The most experienced oyster-dealers inform me that the time for allowing the salt oysters taken from the sea-coast to lie out varies, but is seldom over two or three days. At the end of this time the maximum plumpness is attained, and beyond this the oyster becomes lean again, besides having lost in flavor.

The subjoined statements by Lieutenant J. A. Ryder are interesting in this connection. They are taken from a letter to Professor Baird, United States Commissioner of Fish and Fisheries, on “Floats for the So-called Fattening of Oysters" : 1

The simplest and most practical structures of the kind which I have seen are the storage and fattening floats used by Mr. Conger, of Franklin City, Maryland, and now in use by all the shippers and planters in the vicinity of Chincoteague Bay. I have been informed that similar structures, or rather structures serving similar purposes, are in use on the oyster-beds along the shore of Staten Island, New York.

It is probably a fact that in all these contrivances they take advantage of the effect produced by fresher water upon oysters which have been taken from slightly salter water. The planters of Chincoteague call this “plamping the oysters for market.” It does not mean that the oysters are augmented in volume by the addition of substantial matter, such as occurs during the actual appropriation of food, but only that the vascular spaces and vessels in the animals are filled with a larger relative amount of water due to endosmose. It is a dealer's trick to give his produce a better appearance in the market, and as such I do not think deserves encouragement, but rather exposure.

* A detailed account is also to appear soon in the “ Zeitschrift für Biologie.”

+ “Note on Dialysis in Oyster-Culture,” in “Proceedings of Philadelphia Academy of Sciences,” 1875, p. 472.

“Bulletin of the United States Fish Commission,” 1884, p. 302.

Mr. Conger has actually resorted to warming fresh water to 60° Fahr. in winter, by steam-pipes running underneath the wooden inclosure surrounding the “fattening" or "plumping ” float. One good “drink," as he expressed himself to me, renders the animals fit for sale and of better appearance.

Conger's floats are simply a pair of windlasses supported by two pairs of piles driven into the bottom. Chains or ropes which wind upon the windlasses pass down to a pair of cross-pieces, upon which the float rests, which has a perforated or strong slat bottom, and a rim eighteen inches to two feet high. These floats I should think are about eight feet wide and sixteen feet long, perhaps twenty. These structures are usually built alongside the wharves of the packing and shipping houses, and are really a great convenience in conducting the work.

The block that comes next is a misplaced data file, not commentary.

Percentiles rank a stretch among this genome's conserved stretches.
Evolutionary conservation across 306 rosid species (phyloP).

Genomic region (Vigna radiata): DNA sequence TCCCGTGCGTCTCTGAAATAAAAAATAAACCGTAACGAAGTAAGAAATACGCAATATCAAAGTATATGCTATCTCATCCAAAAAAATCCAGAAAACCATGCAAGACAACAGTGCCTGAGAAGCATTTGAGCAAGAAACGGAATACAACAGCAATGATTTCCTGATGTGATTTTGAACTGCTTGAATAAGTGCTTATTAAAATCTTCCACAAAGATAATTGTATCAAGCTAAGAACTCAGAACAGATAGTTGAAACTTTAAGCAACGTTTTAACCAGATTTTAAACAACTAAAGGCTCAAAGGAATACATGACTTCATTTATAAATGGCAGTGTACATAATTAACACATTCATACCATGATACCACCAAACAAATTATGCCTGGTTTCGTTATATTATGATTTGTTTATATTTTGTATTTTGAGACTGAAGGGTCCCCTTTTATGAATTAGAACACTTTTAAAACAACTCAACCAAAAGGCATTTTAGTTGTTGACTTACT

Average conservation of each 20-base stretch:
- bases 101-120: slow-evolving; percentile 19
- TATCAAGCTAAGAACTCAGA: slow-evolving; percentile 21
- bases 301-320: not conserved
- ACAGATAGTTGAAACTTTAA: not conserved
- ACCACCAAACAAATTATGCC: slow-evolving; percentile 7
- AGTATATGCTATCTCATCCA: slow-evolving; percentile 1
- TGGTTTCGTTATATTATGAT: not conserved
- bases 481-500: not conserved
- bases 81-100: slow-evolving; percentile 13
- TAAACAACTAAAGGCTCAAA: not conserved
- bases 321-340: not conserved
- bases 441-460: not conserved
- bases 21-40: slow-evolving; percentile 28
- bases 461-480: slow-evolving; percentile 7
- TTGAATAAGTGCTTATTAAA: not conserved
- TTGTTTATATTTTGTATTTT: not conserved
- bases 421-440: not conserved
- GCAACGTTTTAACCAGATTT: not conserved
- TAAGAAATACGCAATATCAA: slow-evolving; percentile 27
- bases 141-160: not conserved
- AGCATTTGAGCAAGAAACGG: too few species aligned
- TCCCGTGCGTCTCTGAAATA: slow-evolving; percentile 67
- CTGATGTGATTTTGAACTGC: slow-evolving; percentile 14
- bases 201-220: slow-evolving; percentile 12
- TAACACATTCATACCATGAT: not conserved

Elsewhere Lieutenant Ryder speaks of the floats thus :

The diaphragm itself was constructed of boards perforated with auger-holes, and lined on the inside with gunny-cloth or sacking; and the space between the perforated boards was filled with sharp, clean sand. The space between the boards was about two inches; through this the tide ebbed and flowed, giving a rise and fall of from four to six inches during the interval between successive tides.

Mr. F. T. Lane, of New Haven, Connecticut, writes as follows about the method of floating practiced by himself, and, as I understand, by other New Haven oyster-growers :

We do not always leave them two days in the floats—as a rule, only one day. We put them into brackish water and take them out at low water or in the last of the falling tide, as then the water is the freshest and the oysters are at their best. As it is not convenient for us to put them into the floats and take them out the same day, we do not want the water too fresh. On one occasion, wishing to know what the result would be of putting the oysters into water that was quite fresh, I had one of my floats taken up the river, half a mile farther than where we commonly use them, and one hundred bushels of oysters put into it at high water and taken out at low water. They were in the water from six to seven hours and came out very nice, fully as good as those floated twenty-four hours in the brackish water. It was a warm day, and the water was warm. Under these conditions they will drink very quickly. I have seen them open their shells in ten minutes after they were put into the water.

For the following valuable information I am indebted to Mr. R. G. Pike, chairman of the Board of Shell-fish Commissioners of Connecticut :

Connecticut oysters, when brought from their beds in the salt waters of Long Island Sound, are seldom sent to market before they bave been subjected to more or less manipulation. As soon as possible after being gathered, they are deposited in shallow-tide rivers where the water is more or less brackish, and are left there from one to four days; the time varying according to the temperature of the season, the saltness of the oysters, and the freshening quality of the water. Generally two tides are sufficient for the two “good drinks " which the oyster-men say they should always have.

This “floating," as it is called, results in cleaning out and freshening the oysters, and increasing their bulk; or, as many oyster-men confidently assert,